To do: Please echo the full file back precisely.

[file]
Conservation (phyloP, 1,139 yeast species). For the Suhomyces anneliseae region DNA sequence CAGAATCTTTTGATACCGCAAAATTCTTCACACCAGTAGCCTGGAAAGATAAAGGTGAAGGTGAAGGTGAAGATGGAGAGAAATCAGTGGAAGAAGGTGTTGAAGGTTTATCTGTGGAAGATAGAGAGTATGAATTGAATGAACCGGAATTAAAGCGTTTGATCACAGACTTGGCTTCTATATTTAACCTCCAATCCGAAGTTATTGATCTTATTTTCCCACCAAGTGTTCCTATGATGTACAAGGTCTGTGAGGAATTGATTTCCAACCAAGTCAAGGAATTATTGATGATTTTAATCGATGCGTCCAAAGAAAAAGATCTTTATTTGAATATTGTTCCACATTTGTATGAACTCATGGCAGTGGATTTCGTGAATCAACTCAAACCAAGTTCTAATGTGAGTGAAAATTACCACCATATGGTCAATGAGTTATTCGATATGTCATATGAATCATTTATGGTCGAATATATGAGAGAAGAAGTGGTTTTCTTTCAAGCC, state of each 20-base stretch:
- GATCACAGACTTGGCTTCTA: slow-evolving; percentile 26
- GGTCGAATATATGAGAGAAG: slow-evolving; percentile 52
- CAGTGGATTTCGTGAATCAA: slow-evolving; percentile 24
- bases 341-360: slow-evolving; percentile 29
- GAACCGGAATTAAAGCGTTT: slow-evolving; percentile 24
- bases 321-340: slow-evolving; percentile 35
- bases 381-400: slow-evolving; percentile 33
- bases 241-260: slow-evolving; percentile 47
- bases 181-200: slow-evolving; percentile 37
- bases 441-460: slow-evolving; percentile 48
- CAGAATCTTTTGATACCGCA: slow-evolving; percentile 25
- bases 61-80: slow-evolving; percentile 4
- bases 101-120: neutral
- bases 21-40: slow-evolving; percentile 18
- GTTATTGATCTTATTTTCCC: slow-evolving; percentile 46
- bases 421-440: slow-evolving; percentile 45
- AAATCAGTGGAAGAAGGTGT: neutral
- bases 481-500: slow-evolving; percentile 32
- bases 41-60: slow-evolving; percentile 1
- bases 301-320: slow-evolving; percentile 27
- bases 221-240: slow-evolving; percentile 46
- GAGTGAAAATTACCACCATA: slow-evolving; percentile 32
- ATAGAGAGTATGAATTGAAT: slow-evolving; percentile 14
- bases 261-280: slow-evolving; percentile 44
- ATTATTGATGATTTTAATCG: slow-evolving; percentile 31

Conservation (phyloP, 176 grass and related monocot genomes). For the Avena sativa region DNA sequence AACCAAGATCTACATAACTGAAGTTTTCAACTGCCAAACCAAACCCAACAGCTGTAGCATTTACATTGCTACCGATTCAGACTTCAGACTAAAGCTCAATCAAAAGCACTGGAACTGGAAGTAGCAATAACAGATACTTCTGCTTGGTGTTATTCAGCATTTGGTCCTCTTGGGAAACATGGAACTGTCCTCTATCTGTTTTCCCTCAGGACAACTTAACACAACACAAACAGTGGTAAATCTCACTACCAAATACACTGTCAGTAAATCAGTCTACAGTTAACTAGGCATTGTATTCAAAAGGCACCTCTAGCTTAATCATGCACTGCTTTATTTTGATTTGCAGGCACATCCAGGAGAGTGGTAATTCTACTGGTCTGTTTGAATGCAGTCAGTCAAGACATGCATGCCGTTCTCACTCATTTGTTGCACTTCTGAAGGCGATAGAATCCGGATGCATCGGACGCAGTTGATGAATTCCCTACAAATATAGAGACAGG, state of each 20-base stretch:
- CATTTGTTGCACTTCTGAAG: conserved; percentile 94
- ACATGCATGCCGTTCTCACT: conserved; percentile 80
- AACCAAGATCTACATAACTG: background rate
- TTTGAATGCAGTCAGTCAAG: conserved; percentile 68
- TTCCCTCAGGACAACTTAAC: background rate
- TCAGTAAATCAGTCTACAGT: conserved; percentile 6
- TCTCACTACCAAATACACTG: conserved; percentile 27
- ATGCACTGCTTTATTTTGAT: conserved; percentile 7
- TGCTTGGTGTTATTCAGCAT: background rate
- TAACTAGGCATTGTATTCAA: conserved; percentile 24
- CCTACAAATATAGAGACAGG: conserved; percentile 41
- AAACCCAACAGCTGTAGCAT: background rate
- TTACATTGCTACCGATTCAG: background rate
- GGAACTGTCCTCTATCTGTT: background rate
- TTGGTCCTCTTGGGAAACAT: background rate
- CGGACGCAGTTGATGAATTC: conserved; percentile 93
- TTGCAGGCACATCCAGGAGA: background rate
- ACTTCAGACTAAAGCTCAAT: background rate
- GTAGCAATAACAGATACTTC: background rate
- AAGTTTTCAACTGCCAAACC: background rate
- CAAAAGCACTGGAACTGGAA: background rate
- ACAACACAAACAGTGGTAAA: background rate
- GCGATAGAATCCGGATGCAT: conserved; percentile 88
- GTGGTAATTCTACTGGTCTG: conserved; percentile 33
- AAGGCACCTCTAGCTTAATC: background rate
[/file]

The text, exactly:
Conservation (phyloP, 1,139 yeast species). For the Suhomyces anneliseae region DNA sequence CAGAATCTTTTGATACCGCAAAATTCTTCACACCAGTAGCCTGGAAAGATAAAGGTGAAGGTGAAGGTGAAGATGGAGAGAAATCAGTGGAAGAAGGTGTTGAAGGTTTATCTGTGGAAGATAGAGAGTATGAATTGAATGAACCGGAATTAAAGCGTTTGATCACAGACTTGGCTTCTATATTTAACCTCCAATCCGAAGTTATTGATCTTATTTTCCCACCAAGTGTTCCTATGATGTACAAGGTCTGTGAGGAATTGATTTCCAACCAAGTCAAGGAATTATTGATGATTTTAATCGATGCGTCCAAAGAAAAAGATCTTTATTTGAATATTGTTCCACATTTGTATGAACTCATGGCAGTGGATTTCGTGAATCAACTCAAACCAAGTTCTAATGTGAGTGAAAATTACCACCATATGGTCAATGAGTTATTCGATATGTCATATGAATCATTTATGGTCGAATATATGAGAGAAGAAGTGGTTTTCTTTCAAGCC, state of each 20-base stretch:
- GATCACAGACTTGGCTTCTA: slow-evolving; percentile 26
- GGTCGAATATATGAGAGAAG: slow-evolving; percentile 52
- CAGTGGATTTCGTGAATCAA: slow-evolving; percentile 24
- bases 341-360: slow-evolving; percentile 29
- GAACCGGAATTAAAGCGTTT: slow-evolving; percentile 24
- bases 321-340: slow-evolving; percentile 35
- bases 381-400: slow-evolving; percentile 33
- bases 241-260: slow-evolving; percentile 47
- bases 181-200: slow-evolving; percentile 37
- bases 441-460: slow-evolving; percentile 48
- CAGAATCTTTTGATACCGCA: slow-evolving; percentile 25
- bases 61-80: slow-evolving; percentile 4
- bases 101-120: neutral
- bases 21-40: slow-evolving; percentile 18
- GTTATTGATCTTATTTTCCC: slow-evolving; percentile 46
- bases 421-440: slow-evolving; percentile 45
- AAATCAGTGGAAGAAGGTGT: neutral
- bases 481-500: slow-evolving; percentile 32
- bases 41-60: slow-evolving; percentile 1
- bases 301-320: slow-evolving; percentile 27
- bases 221-240: slow-evolving; percentile 46
- GAGTGAAAATTACCACCATA: slow-evolving; percentile 32
- ATAGAGAGTATGAATTGAAT: slow-evolving; percentile 14
- bases 261-280: slow-evolving; percentile 44
- ATTATTGATGATTTTAATCG: slow-evolving; percentile 31

Conservation (phyloP, 176 grass and related monocot genomes). For the Avena sativa region DNA sequence AACCAAGATCTACATAACTGAAGTTTTCAACTGCCAAACCAAACCCAACAGCTGTAGCATTTACATTGCTACCGATTCAGACTTCAGACTAAAGCTCAATCAAAAGCACTGGAACTGGAAGTAGCAATAACAGATACTTCTGCTTGGTGTTATTCAGCATTTGGTCCTCTTGGGAAACATGGAACTGTCCTCTATCTGTTTTCCCTCAGGACAACTTAACACAACACAAACAGTGGTAAATCTCACTACCAAATACACTGTCAGTAAATCAGTCTACAGTTAACTAGGCATTGTATTCAAAAGGCACCTCTAGCTTAATCATGCACTGCTTTATTTTGATTTGCAGGCACATCCAGGAGAGTGGTAATTCTACTGGTCTGTTTGAATGCAGTCAGTCAAGACATGCATGCCGTTCTCACTCATTTGTTGCACTTCTGAAGGCGATAGAATCCGGATGCATCGGACGCAGTTGATGAATTCCCTACAAATATAGAGACAGG, state of each 20-base stretch:
- CATTTGTTGCACTTCTGAAG: conserved; percentile 94
- ACATGCATGCCGTTCTCACT: conserved; percentile 80
- AACCAAGATCTACATAACTG: background rate
- TTTGAATGCAGTCAGTCAAG: conserved; percentile 68
- TTCCCTCAGGACAACTTAAC: background rate
- TCAGTAAATCAGTCTACAGT: conserved; percentile 6
- TCTCACTACCAAATACACTG: conserved; percentile 27
- ATGCACTGCTTTATTTTGAT: conserved; percentile 7
- TGCTTGGTGTTATTCAGCAT: background rate
- TAACTAGGCATTGTATTCAA: conserved; percentile 24
- CCTACAAATATAGAGACAGG: conserved; percentile 41
- AAACCCAACAGCTGTAGCAT: background rate
- TTACATTGCTACCGATTCAG: background rate
- GGAACTGTCCTCTATCTGTT: background rate
- TTGGTCCTCTTGGGAAACAT: background rate
- CGGACGCAGTTGATGAATTC: conserved; percentile 93
- TTGCAGGCACATCCAGGAGA: background rate
- ACTTCAGACTAAAGCTCAAT: background rate
- GTAGCAATAACAGATACTTC: background rate
- AAGTTTTCAACTGCCAAACC: background rate
- CAAAAGCACTGGAACTGGAA: background rate
- ACAACACAAACAGTGGTAAA: background rate
- GCGATAGAATCCGGATGCAT: conserved; percentile 88
- GTGGTAATTCTACTGGTCTG: conserved; percentile 33
- AAGGCACCTCTAGCTTAATC: background rate